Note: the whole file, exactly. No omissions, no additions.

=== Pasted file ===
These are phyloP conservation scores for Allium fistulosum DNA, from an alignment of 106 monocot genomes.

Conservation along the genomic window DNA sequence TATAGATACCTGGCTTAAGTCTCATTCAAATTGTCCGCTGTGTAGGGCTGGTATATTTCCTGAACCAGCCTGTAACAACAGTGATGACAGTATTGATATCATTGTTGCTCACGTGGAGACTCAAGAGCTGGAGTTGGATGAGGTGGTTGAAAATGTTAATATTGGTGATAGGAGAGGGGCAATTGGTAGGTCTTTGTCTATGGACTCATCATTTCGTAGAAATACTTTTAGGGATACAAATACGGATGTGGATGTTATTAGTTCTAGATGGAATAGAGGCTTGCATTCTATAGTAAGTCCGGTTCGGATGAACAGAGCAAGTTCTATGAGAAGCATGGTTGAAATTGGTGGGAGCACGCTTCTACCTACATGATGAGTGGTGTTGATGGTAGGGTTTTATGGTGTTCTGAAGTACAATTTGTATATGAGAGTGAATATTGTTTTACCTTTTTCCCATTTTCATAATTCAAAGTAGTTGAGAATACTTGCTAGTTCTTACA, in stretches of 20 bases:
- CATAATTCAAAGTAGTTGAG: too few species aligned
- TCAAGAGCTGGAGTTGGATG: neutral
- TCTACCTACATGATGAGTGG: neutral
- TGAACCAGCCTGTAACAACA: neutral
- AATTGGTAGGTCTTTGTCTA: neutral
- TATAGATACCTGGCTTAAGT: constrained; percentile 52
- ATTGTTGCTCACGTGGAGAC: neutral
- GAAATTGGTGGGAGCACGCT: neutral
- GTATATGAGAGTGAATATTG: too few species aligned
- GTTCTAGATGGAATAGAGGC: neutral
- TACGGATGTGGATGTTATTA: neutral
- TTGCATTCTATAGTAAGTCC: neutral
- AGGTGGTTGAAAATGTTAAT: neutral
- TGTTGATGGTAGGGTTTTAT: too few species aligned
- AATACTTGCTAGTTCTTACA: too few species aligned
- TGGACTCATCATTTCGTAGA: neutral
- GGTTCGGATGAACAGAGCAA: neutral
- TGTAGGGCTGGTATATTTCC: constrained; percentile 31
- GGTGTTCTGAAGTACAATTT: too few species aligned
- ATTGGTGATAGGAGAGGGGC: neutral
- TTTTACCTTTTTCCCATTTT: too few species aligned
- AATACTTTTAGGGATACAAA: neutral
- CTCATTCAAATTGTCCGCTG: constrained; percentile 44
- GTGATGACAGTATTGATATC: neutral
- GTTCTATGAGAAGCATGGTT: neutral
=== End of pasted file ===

These are phyloP conservation scores for Allium fistulosum DNA, from an alignment of 106 monocot genomes.

Conservation along the genomic window DNA sequence TATAGATACCTGGCTTAAGTCTCATTCAAATTGTCCGCTGTGTAGGGCTGGTATATTTCCTGAACCAGCCTGTAACAACAGTGATGACAGTATTGATATCATTGTTGCTCACGTGGAGACTCAAGAGCTGGAGTTGGATGAGGTGGTTGAAAATGTTAATATTGGTGATAGGAGAGGGGCAATTGGTAGGTCTTTGTCTATGGACTCATCATTTCGTAGAAATACTTTTAGGGATACAAATACGGATGTGGATGTTATTAGTTCTAGATGGAATAGAGGCTTGCATTCTATAGTAAGTCCGGTTCGGATGAACAGAGCAAGTTCTATGAGAAGCATGGTTGAAATTGGTGGGAGCACGCTTCTACCTACATGATGAGTGGTGTTGATGGTAGGGTTTTATGGTGTTCTGAAGTACAATTTGTATATGAGAGTGAATATTGTTTTACCTTTTTCCCATTTTCATAATTCAAAGTAGTTGAGAATACTTGCTAGTTCTTACA, in stretches of 20 bases:
- CATAATTCAAAGTAGTTGAG: too few species aligned
- TCAAGAGCTGGAGTTGGATG: neutral
- TCTACCTACATGATGAGTGG: neutral
- TGAACCAGCCTGTAACAACA: neutral
- AATTGGTAGGTCTTTGTCTA: neutral
- TATAGATACCTGGCTTAAGT: constrained; percentile 52
- ATTGTTGCTCACGTGGAGAC: neutral
- GAAATTGGTGGGAGCACGCT: neutral
- GTATATGAGAGTGAATATTG: too few species aligned
- GTTCTAGATGGAATAGAGGC: neutral
- TACGGATGTGGATGTTATTA: neutral
- TTGCATTCTATAGTAAGTCC: neutral
- AGGTGGTTGAAAATGTTAAT: neutral
- TGTTGATGGTAGGGTTTTAT: too few species aligned
- AATACTTGCTAGTTCTTACA: too few species aligned
- TGGACTCATCATTTCGTAGA: neutral
- GGTTCGGATGAACAGAGCAA: neutral
- TGTAGGGCTGGTATATTTCC: constrained; percentile 31
- GGTGTTCTGAAGTACAATTT: too few species aligned
- ATTGGTGATAGGAGAGGGGC: neutral
- TTTTACCTTTTTCCCATTTT: too few species aligned
- AATACTTTTAGGGATACAAA: neutral
- CTCATTCAAATTGTCCGCTG: constrained; percentile 44
- GTGATGACAGTATTGATATC: neutral
- GTTCTATGAGAAGCATGGTT: neutral